Make no mistake: I harbor no illusions about the challenges which lie ahead. But I also nurse no fear about our future. I am especially hopeful to place my trust in our people. The promise of our thriving democracy will ultimately come to naught if we fail to trust our people, and return the national psyche to fear, and its byproduct of marginalization and exclusion.
I therefore ask all who seek to lead our people to abandon the path of fear and sow seeds of hope – seeds of togetherness, of shared responsibility and prosperity, and of equality in opportunity. After all, regardless of contemporary or historical differences, we own this country together.
I ask all of our leaders to trust the people we seek to lead, and I urge our many friends and partners around the world, to do so too. Ultimately, the future that we seek – our future of peace and prosperity – is, and will always remain, our collective burden to bear, and collective duty to protect.
Let there also be no doubt, the International community will not abandon Liberia on account of the free and fair democratic expressions of the people of Liberia.
And now my third and final thought: After the electoral contests will come the onerous duty to govern. The chosen one will be expected to lead all Liberians into the future we seek – the quality of future the Liberian people now know to be possible.
Liberians of all stripes are right to expect to be governed democratically, accountably and transparently, and that our leaders will continue to consolidate Liberia’s respected place in the comity of nations, by what they do, and by what they will not do. It is important that we do not win before we begin to reveal our understanding of these high expectations.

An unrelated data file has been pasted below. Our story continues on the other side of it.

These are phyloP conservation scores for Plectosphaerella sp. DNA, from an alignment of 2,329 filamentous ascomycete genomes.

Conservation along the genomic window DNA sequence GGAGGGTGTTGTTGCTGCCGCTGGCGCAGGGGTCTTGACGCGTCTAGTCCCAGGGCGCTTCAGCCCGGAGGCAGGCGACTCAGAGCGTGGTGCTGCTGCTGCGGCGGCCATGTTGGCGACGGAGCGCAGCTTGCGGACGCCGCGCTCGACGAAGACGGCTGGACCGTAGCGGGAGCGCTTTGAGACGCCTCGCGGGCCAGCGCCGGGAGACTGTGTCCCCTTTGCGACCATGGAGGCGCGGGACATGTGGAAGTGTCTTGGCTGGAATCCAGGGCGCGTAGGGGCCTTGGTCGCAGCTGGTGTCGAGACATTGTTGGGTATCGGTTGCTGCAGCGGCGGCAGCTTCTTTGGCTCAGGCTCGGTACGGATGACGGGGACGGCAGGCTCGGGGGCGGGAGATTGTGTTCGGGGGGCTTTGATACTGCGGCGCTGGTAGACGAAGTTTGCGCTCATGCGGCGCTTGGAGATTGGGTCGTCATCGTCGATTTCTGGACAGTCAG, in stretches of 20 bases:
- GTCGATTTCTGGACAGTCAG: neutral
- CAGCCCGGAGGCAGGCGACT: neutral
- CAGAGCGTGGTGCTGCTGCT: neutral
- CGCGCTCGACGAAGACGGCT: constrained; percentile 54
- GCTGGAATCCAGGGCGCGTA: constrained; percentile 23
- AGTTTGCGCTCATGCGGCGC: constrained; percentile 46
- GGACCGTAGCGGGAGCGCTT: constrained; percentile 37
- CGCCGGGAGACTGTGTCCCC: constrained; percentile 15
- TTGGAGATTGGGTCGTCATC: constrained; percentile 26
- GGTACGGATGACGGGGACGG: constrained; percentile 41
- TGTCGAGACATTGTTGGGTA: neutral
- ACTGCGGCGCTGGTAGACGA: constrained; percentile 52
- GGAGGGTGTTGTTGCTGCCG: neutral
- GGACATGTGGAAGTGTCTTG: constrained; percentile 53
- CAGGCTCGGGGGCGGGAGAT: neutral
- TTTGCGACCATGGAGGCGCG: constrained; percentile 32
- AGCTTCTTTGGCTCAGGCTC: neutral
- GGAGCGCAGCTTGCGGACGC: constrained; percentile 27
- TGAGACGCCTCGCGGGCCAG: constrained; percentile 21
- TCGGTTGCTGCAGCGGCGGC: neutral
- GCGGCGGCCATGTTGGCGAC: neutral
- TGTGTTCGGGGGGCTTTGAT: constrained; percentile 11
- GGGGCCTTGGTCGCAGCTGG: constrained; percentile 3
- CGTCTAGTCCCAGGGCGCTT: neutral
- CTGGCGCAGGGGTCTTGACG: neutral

This means that even when tempted today to do otherwise, we must continue to act with due regard and care for each other so that leading all of our people tomorrow will prove to be an enriching experience not only for self and party, but more importantly, for the country. To borrow the needed advice, even when we disagree, as we now so often do, we can do so without seeming disagreeable.
It also means that we can criticize each other on the just principles of our claims without laying ourselves bare to lowering standards of hate, enmity and actions which threaten our peace. It means that we can lift our sights, and the sights of those who believe in us, not just to behold the fleeting moments of our victories or despairs but to imagine and embrace the future to which we, and our children, are heirs.
And it means that in victory as well as in defeat, we can choose the high road – to be honorable and thereby inspire honor in others. We can never forget that the beauty of democratic competition is the commitment to honor, and notwithstanding what we may allow ourselves to believe, our opponents make us better.
And so as we are poised to write the next great chapter in the increasingly impressive story of our post-conflict success, my faith is strong – my hope is unfailing – that this chapter will reveal that we did not necessarily lead our various parties to win at all costs. But that we were determined that Liberia won at any cost.
Liberia’s victory is just. Liberia’s victory is right. And Liberia’s victory is big enough to be shared and celebrated by all of us.
And so, true to the legacy of the founding fathers, from coastal shores to rural highlands, our country’s trailblazing light is shining again – inspiring many, all across our villages and towns, as well as those around the world who are still trapped in the jaws of conflict and thirst for peace and democratic governance – to hope again.
Long may our light continue to shine. Long may our spirits be lifted. Long may our democracy thrive. And long may our peace reign supreme.
God bless you. And God bless Liberia.
I thank you.